The Internet has become a standard part of today's classroom. This is true in elementary and high schools as well as in universities. Teachers can easily add course content from respected publications. Some of those publications are even making it easier for their content to be targeted to specific reading levels.
National Geographic has introduced a reading level selector that allows students to adjust articles to their own reading ability. This has wide-reaching applications which could serve to eliminate the gap between students with exceptional reading ability and those who struggle.
Clearly, this type of website element could help to remove the stigma associated with reading disability. All students can share in the National Geographic articles and discuss them intelligently after reading.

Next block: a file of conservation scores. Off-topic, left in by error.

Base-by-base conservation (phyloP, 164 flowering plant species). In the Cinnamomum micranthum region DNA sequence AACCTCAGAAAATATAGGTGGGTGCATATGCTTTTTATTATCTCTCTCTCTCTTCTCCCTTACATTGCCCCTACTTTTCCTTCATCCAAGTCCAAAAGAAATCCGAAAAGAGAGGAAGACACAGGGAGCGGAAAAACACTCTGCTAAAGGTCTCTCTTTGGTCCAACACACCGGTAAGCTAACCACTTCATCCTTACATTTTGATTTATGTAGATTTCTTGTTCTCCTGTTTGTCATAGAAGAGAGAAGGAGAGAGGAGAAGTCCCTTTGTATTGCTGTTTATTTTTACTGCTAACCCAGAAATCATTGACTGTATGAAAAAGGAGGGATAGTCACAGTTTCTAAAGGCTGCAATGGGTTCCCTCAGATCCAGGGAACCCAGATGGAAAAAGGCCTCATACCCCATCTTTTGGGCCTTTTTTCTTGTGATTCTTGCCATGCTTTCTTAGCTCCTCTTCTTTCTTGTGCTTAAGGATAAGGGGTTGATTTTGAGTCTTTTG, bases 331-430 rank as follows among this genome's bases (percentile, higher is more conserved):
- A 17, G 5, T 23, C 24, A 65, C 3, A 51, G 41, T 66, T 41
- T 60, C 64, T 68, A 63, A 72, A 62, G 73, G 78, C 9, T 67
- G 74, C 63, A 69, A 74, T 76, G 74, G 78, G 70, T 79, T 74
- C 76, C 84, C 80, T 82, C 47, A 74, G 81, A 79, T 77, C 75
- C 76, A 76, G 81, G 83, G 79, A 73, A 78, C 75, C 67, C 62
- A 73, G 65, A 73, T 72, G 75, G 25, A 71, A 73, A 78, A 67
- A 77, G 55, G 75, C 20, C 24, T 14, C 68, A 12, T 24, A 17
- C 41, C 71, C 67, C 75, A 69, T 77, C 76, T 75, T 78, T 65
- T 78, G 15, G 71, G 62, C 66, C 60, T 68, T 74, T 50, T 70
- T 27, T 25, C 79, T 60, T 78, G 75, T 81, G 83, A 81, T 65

Web design for educators is at its best when it incorporates elements such as this reading level selector. As web development becomes more advanced we may begin to see more interactive and intuitive developments of this nature.
In the case of the National Geographic articles, code is used to produce multiple versions of the same article. The coding leaves the meaning of the article intact, and the wording is not changed in a way that distorts the message. Only things like individual words and sentence length are altered. This makes it easier for some students to read.
There may come a day when this type of technology is applied to classic literature that children are required to study in school. This could pose an ethical concern among those who believe the style of writing used in a novel is just as important as its thematic elements.
In the meantime all educators can agree that removing learning barriers of any sort is beneficial to schools today. It may become even more beneficial among schools that have been forced to transition to home-based learning due to the effects of the COVID-19 global health pandemic. For more information click here https://i.redd.it/h6foky4eiwc51.jpg.